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Insurance and the Transfer of Risk

Many people buy insurance in order to gain security and peace of mind. Comprehensive insurance policies can protect our assets, our health, and our loved ones. Insurance contracts function by shifting the risks you face every day to your insurance company. Read on to learn more about this transfer of risk.

How the Transfer of Risk Works

The transfer of risk is an essential tenant of insurance contracts. When you purchase an insurance policy, the insurance company will agree to indemnify you for a certain amount of loss in exchange for your payment of a set premium. An insurance policy, which is a legally binding contract, effectively passes the risk from the party who doesn't want to take it on (the insured, or purchaser of the policy), to the party who is willing to take on the risk in exchange for a fee (the insurance company). For example, if you buy a home, you will likely also purchase a homeowners insurance policy. By doing so, you are essentially paying an insurance company to take on the various risks that are associated with owning a home.

Risk Pooling

Risk can be transferred from insured individuals to insurance companies, and can also be transferred from insurers to reinsurers. This is known as "risk pooling." An insurance company will collect millions of dollars in premium payments each year. The company will spend these premiums meeting company expenses and also paying out claims as necessary. The company uses actuarial statistics and other information to calculate premiums to make sure that the amount of premiums collected exceeds the amount that the company has to pay out.

Reinsurance Companies

However, because the dollar value of the risk that insurance companies typically take on exceeds the amount of capital that they maintain for paying out claims, insurance companies often pass on some of their risk to reinsurance companies. Reinsurance basically provides insurance companies with insurance against loss. This comes in handy in the case of catastrophic loss, such as large-scale natural disasters that cause insurers to issue many payments at once.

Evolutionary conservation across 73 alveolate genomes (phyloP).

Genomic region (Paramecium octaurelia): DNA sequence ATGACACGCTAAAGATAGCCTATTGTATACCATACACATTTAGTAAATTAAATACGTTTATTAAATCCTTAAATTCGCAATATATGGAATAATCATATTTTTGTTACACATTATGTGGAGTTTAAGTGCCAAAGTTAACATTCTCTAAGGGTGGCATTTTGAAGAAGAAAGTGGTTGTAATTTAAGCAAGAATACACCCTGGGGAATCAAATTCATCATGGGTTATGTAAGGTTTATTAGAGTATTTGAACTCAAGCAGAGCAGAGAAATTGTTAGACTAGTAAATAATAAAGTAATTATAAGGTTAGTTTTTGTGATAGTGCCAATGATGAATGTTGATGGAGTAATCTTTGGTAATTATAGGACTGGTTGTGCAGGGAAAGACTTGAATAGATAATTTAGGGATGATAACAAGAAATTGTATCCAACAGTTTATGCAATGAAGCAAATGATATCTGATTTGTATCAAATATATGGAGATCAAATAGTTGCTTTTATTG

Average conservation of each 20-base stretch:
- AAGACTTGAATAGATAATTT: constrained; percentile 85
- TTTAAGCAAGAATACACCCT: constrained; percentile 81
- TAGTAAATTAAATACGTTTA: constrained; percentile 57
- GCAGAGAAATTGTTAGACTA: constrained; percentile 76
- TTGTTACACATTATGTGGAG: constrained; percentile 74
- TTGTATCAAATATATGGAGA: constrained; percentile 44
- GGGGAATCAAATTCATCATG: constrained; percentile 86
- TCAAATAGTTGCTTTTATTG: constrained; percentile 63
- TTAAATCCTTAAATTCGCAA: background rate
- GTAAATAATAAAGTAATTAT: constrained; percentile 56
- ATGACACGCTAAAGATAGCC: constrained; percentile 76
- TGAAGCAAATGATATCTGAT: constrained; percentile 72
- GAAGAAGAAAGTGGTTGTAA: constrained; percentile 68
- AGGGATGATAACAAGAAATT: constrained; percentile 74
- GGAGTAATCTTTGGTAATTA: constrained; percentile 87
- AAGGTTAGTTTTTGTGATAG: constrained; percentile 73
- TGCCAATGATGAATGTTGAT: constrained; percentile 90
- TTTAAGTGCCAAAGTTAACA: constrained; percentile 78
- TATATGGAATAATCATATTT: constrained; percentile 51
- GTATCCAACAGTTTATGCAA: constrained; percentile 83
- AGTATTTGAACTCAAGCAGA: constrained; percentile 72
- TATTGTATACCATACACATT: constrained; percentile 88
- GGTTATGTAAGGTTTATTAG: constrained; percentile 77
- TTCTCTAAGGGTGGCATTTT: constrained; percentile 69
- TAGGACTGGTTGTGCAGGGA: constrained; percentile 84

Insurance and the Risk of Death

Different types of insurance policies guard against any number of risks, including the risk that you may get in a car accident or that your home may be burglarized or damaged by fire. However, perhaps the greatest risk we face every day—and the one we don't always like to think about—is the risk of unexpected death.

Many people choose to purchase life insurance to ensure that their loved ones are cared for in the event of premature or unexpected death. Every person has an estate—which is basically all of the assets and funds that would be bequeathed to your heirs when you die. But, if your estate isn't big enough to pay for all necessary expenses (including your funeral, burial expenses, and other funds to ensure your family's financial security), then your family may be left unprotected. A life insurance policy serves as a medium to transfer that risk to an insurance company. By taking your premium payment, which is a form of consideration, the insurance company becomes obligated to pay your beneficiaries a specified amount upon your death.

Get Legal Help with Insurance Issues

Depending on the nature of the policy, insurance contracts can be complex. If you have legal questions about issues like the transfer of risk, you may want to consider seeking legal counsel. Contact an insurance law attorney in your area to learn more.

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Contact a qualified attorney to assist with any issues related to insurance.

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